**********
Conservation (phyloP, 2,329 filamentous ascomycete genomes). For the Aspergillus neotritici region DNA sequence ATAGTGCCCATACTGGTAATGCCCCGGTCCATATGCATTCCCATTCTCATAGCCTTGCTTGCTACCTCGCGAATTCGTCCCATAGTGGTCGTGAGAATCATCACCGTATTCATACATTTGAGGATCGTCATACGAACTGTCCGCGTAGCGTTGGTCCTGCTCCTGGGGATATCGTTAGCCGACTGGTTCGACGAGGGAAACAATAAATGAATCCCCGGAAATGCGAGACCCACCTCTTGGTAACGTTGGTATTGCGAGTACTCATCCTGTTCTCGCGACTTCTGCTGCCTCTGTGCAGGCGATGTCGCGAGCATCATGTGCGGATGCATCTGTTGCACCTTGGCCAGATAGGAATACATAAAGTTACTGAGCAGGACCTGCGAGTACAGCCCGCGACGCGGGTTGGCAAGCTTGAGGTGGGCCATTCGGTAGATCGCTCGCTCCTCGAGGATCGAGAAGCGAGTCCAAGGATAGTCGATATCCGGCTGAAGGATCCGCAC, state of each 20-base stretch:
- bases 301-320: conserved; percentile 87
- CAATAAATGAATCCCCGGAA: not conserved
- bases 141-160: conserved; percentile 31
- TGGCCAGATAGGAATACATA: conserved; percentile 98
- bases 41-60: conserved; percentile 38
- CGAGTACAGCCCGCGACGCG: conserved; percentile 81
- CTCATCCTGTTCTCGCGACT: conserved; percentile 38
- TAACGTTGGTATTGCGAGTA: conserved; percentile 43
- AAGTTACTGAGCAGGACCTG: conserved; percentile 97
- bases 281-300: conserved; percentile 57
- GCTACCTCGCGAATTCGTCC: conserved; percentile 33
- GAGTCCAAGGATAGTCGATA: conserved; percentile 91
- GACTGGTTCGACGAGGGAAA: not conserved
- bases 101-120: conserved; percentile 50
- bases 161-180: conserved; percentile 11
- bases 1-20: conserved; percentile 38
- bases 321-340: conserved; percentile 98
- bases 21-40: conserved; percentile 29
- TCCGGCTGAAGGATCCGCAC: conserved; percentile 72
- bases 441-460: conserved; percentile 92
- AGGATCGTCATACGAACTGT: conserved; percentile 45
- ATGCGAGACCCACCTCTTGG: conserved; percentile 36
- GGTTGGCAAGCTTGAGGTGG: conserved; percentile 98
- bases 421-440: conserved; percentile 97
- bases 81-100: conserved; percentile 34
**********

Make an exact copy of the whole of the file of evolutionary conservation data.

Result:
Conservation (phyloP, 2,329 filamentous ascomycete genomes). For the Aspergillus neotritici region DNA sequence ATAGTGCCCATACTGGTAATGCCCCGGTCCATATGCATTCCCATTCTCATAGCCTTGCTTGCTACCTCGCGAATTCGTCCCATAGTGGTCGTGAGAATCATCACCGTATTCATACATTTGAGGATCGTCATACGAACTGTCCGCGTAGCGTTGGTCCTGCTCCTGGGGATATCGTTAGCCGACTGGTTCGACGAGGGAAACAATAAATGAATCCCCGGAAATGCGAGACCCACCTCTTGGTAACGTTGGTATTGCGAGTACTCATCCTGTTCTCGCGACTTCTGCTGCCTCTGTGCAGGCGATGTCGCGAGCATCATGTGCGGATGCATCTGTTGCACCTTGGCCAGATAGGAATACATAAAGTTACTGAGCAGGACCTGCGAGTACAGCCCGCGACGCGGGTTGGCAAGCTTGAGGTGGGCCATTCGGTAGATCGCTCGCTCCTCGAGGATCGAGAAGCGAGTCCAAGGATAGTCGATATCCGGCTGAAGGATCCGCAC, state of each 20-base stretch:
- bases 301-320: conserved; percentile 87
- CAATAAATGAATCCCCGGAA: not conserved
- bases 141-160: conserved; percentile 31
- TGGCCAGATAGGAATACATA: conserved; percentile 98
- bases 41-60: conserved; percentile 38
- CGAGTACAGCCCGCGACGCG: conserved; percentile 81
- CTCATCCTGTTCTCGCGACT: conserved; percentile 38
- TAACGTTGGTATTGCGAGTA: conserved; percentile 43
- AAGTTACTGAGCAGGACCTG: conserved; percentile 97
- bases 281-300: conserved; percentile 57
- GCTACCTCGCGAATTCGTCC: conserved; percentile 33
- GAGTCCAAGGATAGTCGATA: conserved; percentile 91
- GACTGGTTCGACGAGGGAAA: not conserved
- bases 101-120: conserved; percentile 50
- bases 161-180: conserved; percentile 11
- bases 1-20: conserved; percentile 38
- bases 321-340: conserved; percentile 98
- bases 21-40: conserved; percentile 29
- TCCGGCTGAAGGATCCGCAC: conserved; percentile 72
- bases 441-460: conserved; percentile 92
- AGGATCGTCATACGAACTGT: conserved; percentile 45
- ATGCGAGACCCACCTCTTGG: conserved; percentile 36
- GGTTGGCAAGCTTGAGGTGG: conserved; percentile 98
- bases 421-440: conserved; percentile 97
- bases 81-100: conserved; percentile 34